The Diocese argued that Rehfield did not qualify as a “whistleblower” under the Whistleblower Act because she was not reporting the illegal activities of her employer to the police.

This argument did not persuade the court. Nothing in the statutory language suggests that the legislature intended to limit the Whistleblower Act’s protections to those situations in which an employee blows the whistle on his/her employer.

Accordingly, the court rejected the Diocese’s argument with respect to the legal sufficiency of Rehfield’s whistleblower claim. That, however, was not enough to save her claim.

The Diocese’s motion to dismiss raised two separate, judicially created doctrines as grounds for dismissal—first, the ecclesiastical abstention doctrine and second, the ministerial exception. Both doctrines are rooted in the first amendment to the United States Constitution, as applied to the states through the Fourteenth Amendment.

The essence of Rehfield’s claim was the allegation that she was wrongfully discharged from her position as principal of St. Raphael. Her action bore directly on the Diocese’s right to select its ministers, assuming Rehfield qualifies as a minister.

In her complaint, Rehfield described her job duties as primarily secular in nature. She alleged that one of the main reasons she was hired as principal was “bringing order to the school administration.” She alleges that, during her employment as principal, she “successfully designed and implemented a number of programs to improve the education experience for her students.” These included piloting an online communication program for parents and teachers, adopting a new science curriculum, redesigning procedures for reading and learning behavior specialists, initiating an anti-bullying campaign, and introducing several data-driven curriculum changes. Rehfield alleged she was active in the community, often attending events on behalf of St. Raphael to encourage more families to send their children to the school. She also appeared on local podcasts and community television and hosted open houses at the school.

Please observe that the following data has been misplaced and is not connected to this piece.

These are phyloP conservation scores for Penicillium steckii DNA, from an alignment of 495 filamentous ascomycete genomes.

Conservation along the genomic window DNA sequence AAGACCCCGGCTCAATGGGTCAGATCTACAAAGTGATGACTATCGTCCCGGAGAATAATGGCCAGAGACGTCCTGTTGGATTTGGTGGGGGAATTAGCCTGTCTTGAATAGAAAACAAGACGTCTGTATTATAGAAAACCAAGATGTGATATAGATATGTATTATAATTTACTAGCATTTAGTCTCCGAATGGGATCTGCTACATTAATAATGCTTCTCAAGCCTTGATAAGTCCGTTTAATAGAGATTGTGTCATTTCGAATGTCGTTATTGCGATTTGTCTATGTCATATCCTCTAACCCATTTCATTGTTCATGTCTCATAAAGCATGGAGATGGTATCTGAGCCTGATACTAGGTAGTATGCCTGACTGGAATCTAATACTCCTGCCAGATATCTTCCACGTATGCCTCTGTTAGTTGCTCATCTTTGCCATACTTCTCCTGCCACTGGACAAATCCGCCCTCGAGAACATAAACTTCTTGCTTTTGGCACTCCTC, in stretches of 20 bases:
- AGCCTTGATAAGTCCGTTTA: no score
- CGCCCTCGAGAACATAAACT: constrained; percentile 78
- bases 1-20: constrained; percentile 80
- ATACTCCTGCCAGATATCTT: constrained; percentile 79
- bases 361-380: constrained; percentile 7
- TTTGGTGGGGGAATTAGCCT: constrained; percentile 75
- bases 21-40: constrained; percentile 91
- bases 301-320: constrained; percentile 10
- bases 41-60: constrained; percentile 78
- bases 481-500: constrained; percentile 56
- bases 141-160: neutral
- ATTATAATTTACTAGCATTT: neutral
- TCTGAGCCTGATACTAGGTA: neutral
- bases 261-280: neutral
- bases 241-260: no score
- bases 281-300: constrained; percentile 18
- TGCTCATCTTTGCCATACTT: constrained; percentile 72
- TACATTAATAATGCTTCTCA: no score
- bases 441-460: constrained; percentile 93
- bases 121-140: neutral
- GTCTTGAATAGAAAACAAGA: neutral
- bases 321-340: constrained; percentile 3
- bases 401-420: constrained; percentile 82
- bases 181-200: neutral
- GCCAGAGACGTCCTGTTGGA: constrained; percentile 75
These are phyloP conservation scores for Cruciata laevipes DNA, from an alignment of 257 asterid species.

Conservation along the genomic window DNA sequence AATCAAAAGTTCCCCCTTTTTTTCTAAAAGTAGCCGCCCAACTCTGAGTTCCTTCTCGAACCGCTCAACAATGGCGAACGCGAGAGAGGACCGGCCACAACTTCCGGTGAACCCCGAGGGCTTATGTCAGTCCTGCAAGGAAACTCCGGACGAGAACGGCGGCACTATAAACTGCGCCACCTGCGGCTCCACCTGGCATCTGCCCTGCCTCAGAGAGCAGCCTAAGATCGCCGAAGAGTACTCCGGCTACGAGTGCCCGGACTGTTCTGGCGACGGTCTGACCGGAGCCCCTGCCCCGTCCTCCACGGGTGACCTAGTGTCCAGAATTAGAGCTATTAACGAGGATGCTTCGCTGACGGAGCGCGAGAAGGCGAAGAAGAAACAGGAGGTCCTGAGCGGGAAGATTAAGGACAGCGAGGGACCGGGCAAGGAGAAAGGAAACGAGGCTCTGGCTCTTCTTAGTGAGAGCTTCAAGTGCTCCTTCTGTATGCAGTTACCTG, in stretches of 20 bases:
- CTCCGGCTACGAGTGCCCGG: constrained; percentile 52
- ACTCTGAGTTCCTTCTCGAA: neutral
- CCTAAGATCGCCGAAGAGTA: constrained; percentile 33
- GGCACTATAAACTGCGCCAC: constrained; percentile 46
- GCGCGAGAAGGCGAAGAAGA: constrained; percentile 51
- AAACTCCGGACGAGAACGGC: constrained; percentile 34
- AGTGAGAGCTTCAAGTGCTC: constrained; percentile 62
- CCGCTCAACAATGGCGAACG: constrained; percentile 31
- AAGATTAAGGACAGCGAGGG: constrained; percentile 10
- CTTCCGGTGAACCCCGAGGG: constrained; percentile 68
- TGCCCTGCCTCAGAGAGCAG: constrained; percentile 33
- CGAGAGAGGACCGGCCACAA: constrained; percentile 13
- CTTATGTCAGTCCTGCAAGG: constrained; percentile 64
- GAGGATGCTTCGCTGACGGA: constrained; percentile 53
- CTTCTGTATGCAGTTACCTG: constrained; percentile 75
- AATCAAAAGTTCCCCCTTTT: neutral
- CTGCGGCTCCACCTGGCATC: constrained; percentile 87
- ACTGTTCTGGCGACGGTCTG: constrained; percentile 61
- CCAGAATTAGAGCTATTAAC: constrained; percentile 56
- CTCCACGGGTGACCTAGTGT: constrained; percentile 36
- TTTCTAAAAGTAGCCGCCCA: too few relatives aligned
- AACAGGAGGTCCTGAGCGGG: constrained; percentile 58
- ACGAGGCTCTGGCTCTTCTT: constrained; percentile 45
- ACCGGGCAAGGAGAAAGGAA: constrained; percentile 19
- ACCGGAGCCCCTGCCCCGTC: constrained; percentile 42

Rehfield’s 2016-17 employment contract described Rehfield as a “lay principal” and a “lay individual.”

In a declaration, Father Bachner stated that the principal of St. Raphael is “expected to serve as the religious and educational leader[ ]” of the school community.

Father’s Bachner’s declaration included excerpts from the Diocese’s school policy handbook, which stated that the principal “bears the chief responsibility for organizing and implementing school community relations” and that the pastor “delegates to the principal the operation of the school.” It states that a person seeking a position as a principal for the Diocese “shall be a committed, practicing Catholic.”

According to the Illinois Supreme Court, the evidence established that Rehfield was required to be a practicing Catholic and to abide by the Diocesan handbook. In her role as principal of St. Raphael, she was expected to “provide an identifiably Catholic atmosphere in the school, visit classrooms and supervise teachers in their provision of a Catholic education, establish student-instructional programs that include regular religious education, and develop and participate in religious programming for staff.”

Based on this evidence, and in the absence of evidence to the contrary, the court saw no meaningful difference between Rehfield’s role and those of the teachers in Our Lady of Guadalupe School. In each case, the plaintiffs held important roles in fostering the religious education of the students at their respective schools. Moreover, as principal, Rehfield was expected to represent not only the school but also the Diocese to parents, the parish community, and the public.

Thus, although her formal title (“lay principal”) did not necessarily indicate a religious role, it was apparent that Rehfield’s job duties entailed numerous religious functions in furtherance of the school’s Catholic mission. Accordingly, the court held there was sufficient evidence in the record to conclude that Rehfield was a minister and, thus, that the ministerial exception barred her whistleblower claim.

The appellate court’s judgment affirming dismissal of Rehfield’s complaint was affirmed.

Mary Rehfield v. Diocese of Joliet, 2021 IL 125656.